Reply

  2. muchio says: 4/24/2008

    I think you missed the point of Jeff’s article a little. He says, that 20 calls to database on every page load for “naked” WP install is way too much. And of course, caching in WP core nowadays is a must feature.
    [quote]People are suggesting things like Drupal which is a pain to install and configure.[/quote]
    How old is your experience with Drupal installation? One year? More? Man, you should consider refreshing your knowledge.

    Reply

  3. Patrick Grote says: 4/24/2008

    What blows your mind about using Drupal instead? I don’t want to presume your opinion on it.

    Reply

  4. Matt Craven says: 4/24/2008

    Large sites require both proper db optimization / db server config and the use of something like wp-cache to function problem

    I had issue on blog herald when we owned it once the daily PVs passed the 50-60k mark

    m

    Reply

  5. jonson roth says: 4/24/2008

    Right, but we’re talking Windows server, not Linux. I doubt the same issues would result on a Linux server.

    Reply

  6. Mohsin says: 4/27/2008

    WordPress is a resource hog, there is no doubt about it. Yet I continue to develop any and all of my sites using WordPress because of its ease of use, its SEO benefits, and its customizability and extendability thanks to the thousand of free plugins and themes developed by the WordPress community.

    If WordPress developers could somehow integrate caching into the core of WordPress, then its competitors would probably shut up and instead focus their energies on something that is worth using.

    Reply

  7. Mohsin says: 4/27/2008

    Oh and David, there are ugly errors strewn all over your right sidebar. You might want to fix that.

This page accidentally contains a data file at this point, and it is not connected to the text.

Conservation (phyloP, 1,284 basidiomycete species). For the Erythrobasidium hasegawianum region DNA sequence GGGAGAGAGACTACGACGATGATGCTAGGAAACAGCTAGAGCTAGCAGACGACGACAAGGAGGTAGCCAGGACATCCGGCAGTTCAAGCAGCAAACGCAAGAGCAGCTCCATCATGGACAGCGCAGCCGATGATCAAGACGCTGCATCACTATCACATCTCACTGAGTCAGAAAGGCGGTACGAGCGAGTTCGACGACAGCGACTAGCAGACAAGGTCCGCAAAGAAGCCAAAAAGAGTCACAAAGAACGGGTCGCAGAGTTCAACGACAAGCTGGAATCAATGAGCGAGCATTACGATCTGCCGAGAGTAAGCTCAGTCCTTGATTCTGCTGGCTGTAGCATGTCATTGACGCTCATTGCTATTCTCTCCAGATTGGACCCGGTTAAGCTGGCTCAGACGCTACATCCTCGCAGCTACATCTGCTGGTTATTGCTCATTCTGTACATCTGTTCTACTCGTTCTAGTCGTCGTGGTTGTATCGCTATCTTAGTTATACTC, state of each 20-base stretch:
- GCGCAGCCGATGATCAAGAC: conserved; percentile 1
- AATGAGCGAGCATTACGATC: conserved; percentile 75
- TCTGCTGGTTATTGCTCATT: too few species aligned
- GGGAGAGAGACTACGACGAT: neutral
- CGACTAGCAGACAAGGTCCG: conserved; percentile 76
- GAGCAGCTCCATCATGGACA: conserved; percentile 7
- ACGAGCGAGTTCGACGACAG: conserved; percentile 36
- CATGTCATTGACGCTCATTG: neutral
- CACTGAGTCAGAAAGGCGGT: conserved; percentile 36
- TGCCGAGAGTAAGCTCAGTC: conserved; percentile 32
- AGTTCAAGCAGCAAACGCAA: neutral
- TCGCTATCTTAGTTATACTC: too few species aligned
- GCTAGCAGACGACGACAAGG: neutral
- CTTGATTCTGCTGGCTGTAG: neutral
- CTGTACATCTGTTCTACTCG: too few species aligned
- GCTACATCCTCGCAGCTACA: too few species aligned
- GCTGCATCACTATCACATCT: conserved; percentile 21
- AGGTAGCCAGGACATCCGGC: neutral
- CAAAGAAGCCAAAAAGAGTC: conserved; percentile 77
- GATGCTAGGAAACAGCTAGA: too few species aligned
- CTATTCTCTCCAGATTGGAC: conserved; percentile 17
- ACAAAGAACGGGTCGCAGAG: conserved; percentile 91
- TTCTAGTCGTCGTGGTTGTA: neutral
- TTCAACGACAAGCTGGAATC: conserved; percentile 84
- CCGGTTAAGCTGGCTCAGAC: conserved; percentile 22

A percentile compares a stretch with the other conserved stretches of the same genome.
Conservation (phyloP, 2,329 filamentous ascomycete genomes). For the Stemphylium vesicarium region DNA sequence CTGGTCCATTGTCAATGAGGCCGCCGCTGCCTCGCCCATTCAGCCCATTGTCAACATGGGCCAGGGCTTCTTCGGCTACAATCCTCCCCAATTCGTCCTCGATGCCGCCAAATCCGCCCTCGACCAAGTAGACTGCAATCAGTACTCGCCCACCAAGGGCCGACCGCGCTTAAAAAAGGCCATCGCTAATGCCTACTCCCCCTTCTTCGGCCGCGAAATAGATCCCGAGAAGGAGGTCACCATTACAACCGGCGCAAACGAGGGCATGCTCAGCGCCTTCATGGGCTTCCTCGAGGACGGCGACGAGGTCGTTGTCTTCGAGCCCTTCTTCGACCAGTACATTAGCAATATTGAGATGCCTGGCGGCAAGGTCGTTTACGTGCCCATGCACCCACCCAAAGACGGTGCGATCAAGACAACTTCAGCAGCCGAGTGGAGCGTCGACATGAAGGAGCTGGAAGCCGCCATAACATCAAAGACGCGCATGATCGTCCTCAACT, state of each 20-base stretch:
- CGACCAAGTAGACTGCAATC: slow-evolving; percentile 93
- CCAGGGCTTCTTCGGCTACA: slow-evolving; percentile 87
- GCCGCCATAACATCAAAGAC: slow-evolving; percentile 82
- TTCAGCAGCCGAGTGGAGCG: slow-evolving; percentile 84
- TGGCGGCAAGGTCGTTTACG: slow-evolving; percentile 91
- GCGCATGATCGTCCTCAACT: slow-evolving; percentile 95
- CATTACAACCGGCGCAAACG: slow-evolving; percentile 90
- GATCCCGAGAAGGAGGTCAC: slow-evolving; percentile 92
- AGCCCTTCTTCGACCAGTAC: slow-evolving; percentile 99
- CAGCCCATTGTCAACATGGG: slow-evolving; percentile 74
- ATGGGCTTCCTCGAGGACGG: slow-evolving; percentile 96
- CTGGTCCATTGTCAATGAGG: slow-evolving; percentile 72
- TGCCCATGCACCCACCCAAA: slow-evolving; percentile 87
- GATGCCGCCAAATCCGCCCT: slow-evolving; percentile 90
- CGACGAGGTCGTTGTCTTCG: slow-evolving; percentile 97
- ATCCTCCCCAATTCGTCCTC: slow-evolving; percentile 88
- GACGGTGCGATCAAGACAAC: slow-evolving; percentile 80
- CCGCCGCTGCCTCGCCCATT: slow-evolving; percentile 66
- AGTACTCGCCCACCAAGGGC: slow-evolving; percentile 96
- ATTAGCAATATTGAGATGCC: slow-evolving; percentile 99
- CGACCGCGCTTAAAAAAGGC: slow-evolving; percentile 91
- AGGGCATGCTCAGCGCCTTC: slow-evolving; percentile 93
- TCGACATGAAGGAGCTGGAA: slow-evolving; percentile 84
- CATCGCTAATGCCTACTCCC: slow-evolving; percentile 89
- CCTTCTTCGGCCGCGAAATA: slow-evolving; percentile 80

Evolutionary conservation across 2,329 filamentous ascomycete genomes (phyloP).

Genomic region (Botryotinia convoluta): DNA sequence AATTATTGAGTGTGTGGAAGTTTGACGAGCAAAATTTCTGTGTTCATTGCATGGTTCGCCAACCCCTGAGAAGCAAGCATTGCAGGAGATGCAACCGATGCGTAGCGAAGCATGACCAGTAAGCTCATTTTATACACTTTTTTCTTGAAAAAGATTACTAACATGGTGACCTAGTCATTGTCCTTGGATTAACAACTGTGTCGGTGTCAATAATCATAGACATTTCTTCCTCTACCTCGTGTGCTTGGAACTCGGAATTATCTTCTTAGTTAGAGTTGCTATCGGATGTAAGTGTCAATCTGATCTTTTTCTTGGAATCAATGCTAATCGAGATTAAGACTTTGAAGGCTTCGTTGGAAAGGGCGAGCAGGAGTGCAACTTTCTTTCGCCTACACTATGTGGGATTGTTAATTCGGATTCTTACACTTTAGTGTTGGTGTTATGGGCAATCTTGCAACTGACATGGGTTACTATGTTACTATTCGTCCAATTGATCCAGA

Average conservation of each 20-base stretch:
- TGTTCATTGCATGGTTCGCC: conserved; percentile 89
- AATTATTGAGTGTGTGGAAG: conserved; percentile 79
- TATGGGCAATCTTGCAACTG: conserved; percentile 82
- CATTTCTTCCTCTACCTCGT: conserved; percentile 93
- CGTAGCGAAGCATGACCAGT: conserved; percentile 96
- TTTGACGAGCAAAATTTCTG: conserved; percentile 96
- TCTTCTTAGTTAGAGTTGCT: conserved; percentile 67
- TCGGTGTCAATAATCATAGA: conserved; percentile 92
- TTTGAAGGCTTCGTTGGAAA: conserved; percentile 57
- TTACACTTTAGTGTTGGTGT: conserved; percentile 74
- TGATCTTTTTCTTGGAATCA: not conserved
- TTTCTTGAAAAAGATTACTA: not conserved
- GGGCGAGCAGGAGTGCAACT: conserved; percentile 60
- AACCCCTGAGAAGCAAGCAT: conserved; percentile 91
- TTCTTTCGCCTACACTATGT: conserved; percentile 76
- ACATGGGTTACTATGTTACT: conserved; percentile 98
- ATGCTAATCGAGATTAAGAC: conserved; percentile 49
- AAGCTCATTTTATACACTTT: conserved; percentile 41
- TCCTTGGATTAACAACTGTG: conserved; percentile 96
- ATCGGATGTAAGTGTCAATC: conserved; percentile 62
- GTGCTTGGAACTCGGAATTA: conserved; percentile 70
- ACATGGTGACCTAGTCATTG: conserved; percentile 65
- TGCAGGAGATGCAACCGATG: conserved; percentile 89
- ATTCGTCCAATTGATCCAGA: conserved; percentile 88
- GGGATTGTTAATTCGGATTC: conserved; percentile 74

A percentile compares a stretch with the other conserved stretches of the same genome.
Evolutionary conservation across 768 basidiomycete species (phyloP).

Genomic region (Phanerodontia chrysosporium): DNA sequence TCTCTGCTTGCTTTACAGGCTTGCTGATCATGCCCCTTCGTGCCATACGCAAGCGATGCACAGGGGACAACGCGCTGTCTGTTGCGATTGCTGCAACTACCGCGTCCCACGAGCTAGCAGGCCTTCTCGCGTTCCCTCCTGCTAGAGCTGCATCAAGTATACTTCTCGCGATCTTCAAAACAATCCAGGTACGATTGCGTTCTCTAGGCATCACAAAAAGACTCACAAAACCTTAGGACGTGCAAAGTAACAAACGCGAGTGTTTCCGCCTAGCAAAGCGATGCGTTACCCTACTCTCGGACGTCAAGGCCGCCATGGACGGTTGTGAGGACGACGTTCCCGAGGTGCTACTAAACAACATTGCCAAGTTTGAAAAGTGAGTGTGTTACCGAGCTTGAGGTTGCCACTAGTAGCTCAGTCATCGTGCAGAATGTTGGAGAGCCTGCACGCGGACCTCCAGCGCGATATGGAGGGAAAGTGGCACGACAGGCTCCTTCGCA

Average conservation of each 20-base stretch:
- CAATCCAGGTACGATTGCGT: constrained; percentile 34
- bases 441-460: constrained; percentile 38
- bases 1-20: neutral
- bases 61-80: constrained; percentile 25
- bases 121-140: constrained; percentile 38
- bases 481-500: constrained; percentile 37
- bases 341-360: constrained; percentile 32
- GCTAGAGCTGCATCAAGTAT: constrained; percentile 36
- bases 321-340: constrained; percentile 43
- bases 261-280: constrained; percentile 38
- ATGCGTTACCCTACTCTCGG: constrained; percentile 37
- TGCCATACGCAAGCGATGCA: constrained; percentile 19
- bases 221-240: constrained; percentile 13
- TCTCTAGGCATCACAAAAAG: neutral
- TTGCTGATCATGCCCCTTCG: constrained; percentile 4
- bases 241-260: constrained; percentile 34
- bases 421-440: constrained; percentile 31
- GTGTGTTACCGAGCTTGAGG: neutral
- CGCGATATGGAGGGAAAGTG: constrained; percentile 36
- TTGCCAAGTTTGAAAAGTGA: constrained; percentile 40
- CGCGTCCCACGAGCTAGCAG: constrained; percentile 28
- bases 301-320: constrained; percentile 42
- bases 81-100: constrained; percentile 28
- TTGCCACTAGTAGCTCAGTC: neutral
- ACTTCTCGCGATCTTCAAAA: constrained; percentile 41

Reply

  8. Aron says: 11/5/2008

    Blin … really beautifully written! All this is so familiar … and truthfully!

    Reply

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  10. Tuan Anh says: 2/2/2009

    Hi, i’ve read the article on Coding Honor, and your article here. I also searched some result with Google, but sadly, there’s no solution for this. I have a WP blog, installed Wp Super Cache and Bad Behavior but the CPU still load high. I think some problems maybe related to the server configuration, but i’m not sure.

    Do you have some advice for me? Thank you very much.

    Reply

  11. Jessica tobe says: 5/10/2009

    hi, thanks,The article was very well written, very helpful to me

    Reply

  12. Kai-shao says: 6/17/2009

    Hi, it’s wordpress’s problem. My Blog was hosted by a MacOSX machine. The WordPress 2.7 let my machine all time CPU loading hight(almost 100%), and hang my machine 5 times per day, but WordPress 2.8 fixed this problem!

    Reply

  13. romonoeroetoko says: 7/8/2009

    Hm that sounds good but I would like to know more details.

    Reply

  14. romonoeroetoko says: 7/15/2009

    Your news is a cool stuff man, keep it going.

    Reply

  15. amenodimeno says: 8/5/2009

    Good story for me but please more details.

    Reply

  16. queroeropoo says: 8/6/2009

    Good information to me.

    Reply

  17. adamoerikom says: 9/19/2009

    Stunning blog and good article. High 5 for u man !

    Reply

  18. Adriana says: 2/25/2012

    thanks for share!

    Reply